On the same day that she cast out rapunzel, however, the enchantress fastened the braids of hair, which she had cut off, to the hook of the window, and when the king's son came and cried, rapunzel, rapunzel, let down your hair, she let the hair down. The king's son ascended, but instead of finding his dearest rapunzel, he found the enchantress, who gazed at him with wicked and venomous looks. Aha, she cried mockingly, you would fetch your dearest, but the beautiful bird sits no longer singing in the nest. The cat has got it, and will scratch out your eyes as well.

Rapunzel is lost to you. You will never see her again. The king's son was beside himself with pain, and in his despair he leapt down from the tower. He escaped with his life, but the thorns into which he fell pierced his eyes. Then he wandered quite blind about the forest, ate nothing but roots and berries, and did naught but lament and weep over the loss of his dearest wife. Thus he roamed about in misery for some years, and at length came to the desert where rapunzel, with the twins to which she had given birth, a boy and a girl, lived in wretchedness.

He heard a voice, and it seemed so familiar to him that he went towards it, and when he approached, rapunzel knew him and fell on his neck and wept. Two of her tears wetted his eyes and they grew clear again, and he could see with them as before. He led her to his kingdom where he was joyfully received, and they lived for a long time afterwards, happy and contented.

Mumbai woman sets record for longest hair
An unwritten rule in Kamble’s maternal home is that she bathe last to avoid delays.

A deep blue, plastic bottle of coconut oil sits on top of the showcase in this living room. It looks more a prized trophy than a mere piece of toiletry. In the other room, Reshma Kamble is rocking her 15-day-old boy on her lap. The day he was delivered, two nurses at the maternity hospital in Kalyan had done something curious. As Kamble lay on the stretcher after the operation, they had slyly undone her dense hair bun, exchanged wide-eyed glances during the seemingly unending process and then struggled to tie it back up.

While her mother recalls this non-medical procedure with mild surprise, 25-yearold Kamble simply laughs at the memory. As someone whose hair is a foot-and-ahalf longer than her, Kamble, who grew up in Kalyan is used to such spontaneous invasions of her privacy. "Many people refuse to believe it is real," says the shy Kamble, about her 6-ft-10-inch long tresses that were recently even attested by a doctor. The certificate has helped her find a place in the Limca Book of Records this year, as the woman with the "longest hair" in India.

At 5 ft 4 inches, Kamble has to climb a stool to help her hair touch the floor rather than sweep it. There have even been times when she has stepped on her own hair. An unwritten rule in Kamble's maternal home in Kalyan is that she would enter the bathroom last. "It takes her over an hour to wash her hair," says Reshma's mother, Sunita, whose genes in fact are partly to blame for this delay. Both Sunita, and her sister boasted long hair in their youth but soon lost their treasured inheritance to diabetes and blood pressure.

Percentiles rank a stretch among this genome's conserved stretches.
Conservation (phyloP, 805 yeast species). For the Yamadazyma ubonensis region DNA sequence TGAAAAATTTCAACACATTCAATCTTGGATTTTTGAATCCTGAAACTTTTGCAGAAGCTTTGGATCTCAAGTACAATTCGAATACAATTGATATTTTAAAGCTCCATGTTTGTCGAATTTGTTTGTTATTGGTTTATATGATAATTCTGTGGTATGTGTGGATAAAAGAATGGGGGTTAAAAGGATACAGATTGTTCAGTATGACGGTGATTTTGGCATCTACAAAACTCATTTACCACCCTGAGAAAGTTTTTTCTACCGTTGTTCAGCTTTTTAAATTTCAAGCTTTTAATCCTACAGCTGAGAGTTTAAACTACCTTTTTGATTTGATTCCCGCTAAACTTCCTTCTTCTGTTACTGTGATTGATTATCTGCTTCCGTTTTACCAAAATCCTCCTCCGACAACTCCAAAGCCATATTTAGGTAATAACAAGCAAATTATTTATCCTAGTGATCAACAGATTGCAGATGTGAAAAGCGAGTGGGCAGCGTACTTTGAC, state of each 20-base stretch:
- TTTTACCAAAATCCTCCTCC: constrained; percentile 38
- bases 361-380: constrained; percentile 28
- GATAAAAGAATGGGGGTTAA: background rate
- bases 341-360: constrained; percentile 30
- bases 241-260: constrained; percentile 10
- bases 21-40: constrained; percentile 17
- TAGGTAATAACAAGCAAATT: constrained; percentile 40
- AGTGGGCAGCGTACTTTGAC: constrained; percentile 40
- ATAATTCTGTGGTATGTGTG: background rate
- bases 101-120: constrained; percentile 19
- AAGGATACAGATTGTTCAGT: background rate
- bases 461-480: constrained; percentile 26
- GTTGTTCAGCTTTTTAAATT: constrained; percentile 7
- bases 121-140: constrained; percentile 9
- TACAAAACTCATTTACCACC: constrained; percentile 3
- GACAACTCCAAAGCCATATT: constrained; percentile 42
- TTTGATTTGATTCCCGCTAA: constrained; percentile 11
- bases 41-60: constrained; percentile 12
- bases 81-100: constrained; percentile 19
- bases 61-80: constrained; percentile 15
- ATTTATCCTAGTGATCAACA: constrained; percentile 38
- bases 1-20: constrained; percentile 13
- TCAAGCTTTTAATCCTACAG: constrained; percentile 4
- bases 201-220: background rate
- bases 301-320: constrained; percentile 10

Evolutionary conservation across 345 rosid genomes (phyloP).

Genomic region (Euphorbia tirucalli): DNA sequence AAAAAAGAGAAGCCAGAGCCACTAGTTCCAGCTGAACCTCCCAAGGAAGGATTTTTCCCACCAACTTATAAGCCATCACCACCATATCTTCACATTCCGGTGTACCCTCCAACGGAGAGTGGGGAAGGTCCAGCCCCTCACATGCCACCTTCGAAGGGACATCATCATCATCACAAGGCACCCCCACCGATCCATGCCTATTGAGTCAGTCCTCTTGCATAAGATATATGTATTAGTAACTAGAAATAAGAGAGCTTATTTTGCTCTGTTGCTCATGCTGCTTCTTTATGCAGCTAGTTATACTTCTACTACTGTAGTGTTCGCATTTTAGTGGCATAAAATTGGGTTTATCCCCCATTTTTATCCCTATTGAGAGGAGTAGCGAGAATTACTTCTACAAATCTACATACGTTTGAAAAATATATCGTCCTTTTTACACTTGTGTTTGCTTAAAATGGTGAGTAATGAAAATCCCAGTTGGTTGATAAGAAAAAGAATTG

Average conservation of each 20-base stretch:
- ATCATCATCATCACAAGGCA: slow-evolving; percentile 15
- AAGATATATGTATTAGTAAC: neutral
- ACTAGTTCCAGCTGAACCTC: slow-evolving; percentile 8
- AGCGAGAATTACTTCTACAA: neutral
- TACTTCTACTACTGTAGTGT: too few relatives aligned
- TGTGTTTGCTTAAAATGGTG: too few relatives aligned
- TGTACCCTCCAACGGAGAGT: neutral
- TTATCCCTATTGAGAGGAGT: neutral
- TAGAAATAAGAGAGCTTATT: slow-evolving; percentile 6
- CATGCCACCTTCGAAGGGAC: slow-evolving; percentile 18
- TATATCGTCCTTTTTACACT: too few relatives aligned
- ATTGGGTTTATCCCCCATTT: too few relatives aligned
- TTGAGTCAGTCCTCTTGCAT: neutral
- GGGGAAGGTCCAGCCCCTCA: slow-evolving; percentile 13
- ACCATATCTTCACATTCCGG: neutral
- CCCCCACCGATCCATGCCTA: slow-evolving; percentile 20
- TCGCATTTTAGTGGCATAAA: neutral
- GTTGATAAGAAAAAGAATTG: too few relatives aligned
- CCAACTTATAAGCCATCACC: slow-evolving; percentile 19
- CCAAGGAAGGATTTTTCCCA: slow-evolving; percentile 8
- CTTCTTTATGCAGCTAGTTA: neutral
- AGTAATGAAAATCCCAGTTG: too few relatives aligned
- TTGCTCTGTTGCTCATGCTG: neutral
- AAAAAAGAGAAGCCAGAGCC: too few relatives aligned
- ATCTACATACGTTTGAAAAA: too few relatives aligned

Kamble though safeguards her long, ancestral gift as fiercely as she does her newborn. It has been twelve years since she last cuther hair."Ijustwantedto see how long it would grow," says Kamble. Her elder brother, Rahul Angre still remembers his sister waking up early for school to be able to tie her hair into long plaits that she would later fold into ribbons. "Teachers would stare at her hair even as they spoke, as if in a trance," says Angre, who used to enjoy pulling Reshma's hair as a kid and interestingly, today, is a quality officer who certfies products such as shampoos and soap. A favourite prank with Reshma's friends at Birla college, where she studied Arts, was undoing her clip when she wasn't looking and running away.

Now, each time she combs her hair in her marital ground floor home in Ahmednagar, an audience forms at the window. Once, in fact, a neighbour peeked, marvelled and guessed aloud that her husband may have fallen for her locks. "But I only happened to get a view of her tresses after marriage," swears Satish Kamble, a traffic inspector who had just heard of the length of her locks till then. Theirs was an arranged marriage and the traffic inspector only had a passport photograph of his prospective wife before marriage. Even during their wedding, "guests wondered if she was wearing extensions," says Kamble's cheerful sister-inlaw Reena.

Frequently, kids at railway stations tug at her hair and inquisitive fellow passengers on the train ask for her secret. For several years, the salwar-kameezclad girl, who has never used a shampoo, conditioner or hair-dryer, has been following a simple ritual. "Once a week, I wash my hair with Shikakai soap and follow up by applying coconut oil," says Kamble, whose locks drink up over half a bottle each time.

Today, they soak in attention just as deftly as they do oil. Standing in the living room of her Kalyan residence, when Reshma opens the oiled spiral strands of hair anti-clockwise, they take their time falling to the floor as if she were in an ad. Many house guests have been privy to this show of thick, silky and heavy hair that "I have to hold in my hand to reduce the weight on my head," says Kamble.

The 25-year-old, who was even approached for a shampoo advertisement once, proudly shows off two albums full of pictures of two local competitions for long hair that she won in 2007 and 2009 respectively. In both sets, the crown sits proudly on the head of this clear winner as she stands amid a bevy of ladies whose hair barely reaches their knee. "I am going to continue to grow my hair," says Kamble, who admires Chinese women for their straight, waterfall-like hair.

While her husband is proud of her achievements, he has his share of fun at her expense though. The couple recently purchased another house on the second floor of the same building that they reside in. When they decide to move in, "I won't be using the stairs," he told her.